Speculative Virontology: Malevolent Infrastructure against the Design of Infrastructural Intimacy in Pulse
Keywords:virontology, design, infrastructure, intimacy, malevolency, horror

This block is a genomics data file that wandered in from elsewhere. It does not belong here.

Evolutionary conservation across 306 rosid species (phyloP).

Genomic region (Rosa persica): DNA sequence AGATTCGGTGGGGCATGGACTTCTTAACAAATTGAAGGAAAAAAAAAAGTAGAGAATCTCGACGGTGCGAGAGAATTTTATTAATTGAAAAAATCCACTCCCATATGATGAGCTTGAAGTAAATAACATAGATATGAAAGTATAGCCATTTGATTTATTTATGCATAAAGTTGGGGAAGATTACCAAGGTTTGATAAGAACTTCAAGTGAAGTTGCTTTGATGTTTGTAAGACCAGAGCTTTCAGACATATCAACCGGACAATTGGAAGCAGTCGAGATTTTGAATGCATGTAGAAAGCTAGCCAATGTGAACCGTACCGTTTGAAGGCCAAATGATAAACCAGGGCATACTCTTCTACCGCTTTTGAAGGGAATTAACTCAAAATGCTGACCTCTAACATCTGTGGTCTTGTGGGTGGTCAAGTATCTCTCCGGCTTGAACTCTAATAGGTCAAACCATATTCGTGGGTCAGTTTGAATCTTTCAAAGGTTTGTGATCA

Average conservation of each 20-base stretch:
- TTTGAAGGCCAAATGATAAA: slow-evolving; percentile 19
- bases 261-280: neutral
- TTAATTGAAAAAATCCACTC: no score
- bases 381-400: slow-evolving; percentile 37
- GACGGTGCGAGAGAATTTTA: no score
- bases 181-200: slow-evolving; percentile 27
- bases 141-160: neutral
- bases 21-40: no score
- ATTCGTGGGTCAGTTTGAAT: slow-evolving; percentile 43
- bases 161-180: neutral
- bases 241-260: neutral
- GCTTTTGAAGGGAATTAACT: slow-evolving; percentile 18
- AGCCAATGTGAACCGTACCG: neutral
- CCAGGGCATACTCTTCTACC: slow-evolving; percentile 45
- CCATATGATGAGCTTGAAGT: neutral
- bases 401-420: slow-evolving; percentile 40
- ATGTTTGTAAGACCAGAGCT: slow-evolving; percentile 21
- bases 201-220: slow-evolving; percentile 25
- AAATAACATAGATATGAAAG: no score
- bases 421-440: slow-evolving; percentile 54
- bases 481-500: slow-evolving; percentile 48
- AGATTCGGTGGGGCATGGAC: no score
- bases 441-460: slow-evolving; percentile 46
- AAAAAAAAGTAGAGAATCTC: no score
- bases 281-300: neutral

In this article, speculative virontology refers to a form of thought that revalues the biontological framework present in current queer theoretical and new materialist thinking. Using an archive of horror films, Paul Golding’s Pulse from 1988 in particular, this article points toward malevolent infrastructure – the conceptualization of matter that is performatively terrorizing the closedness of mutually constitutive design of infrastructural intimacy and the immanence of biontology. Both intimacy and immanence depend on production of space and time which exclude forms of life that are not white middle-class cisnormative (re)productive heterosexuality and thus deemed not properly alive and outside of Being. The figure of the Virus upsets these processes of exclusion and divisions, and reorders conceptuality away from immanence and biontology toward what is non-biontological, toward that which is neither Life nor Nonlife.
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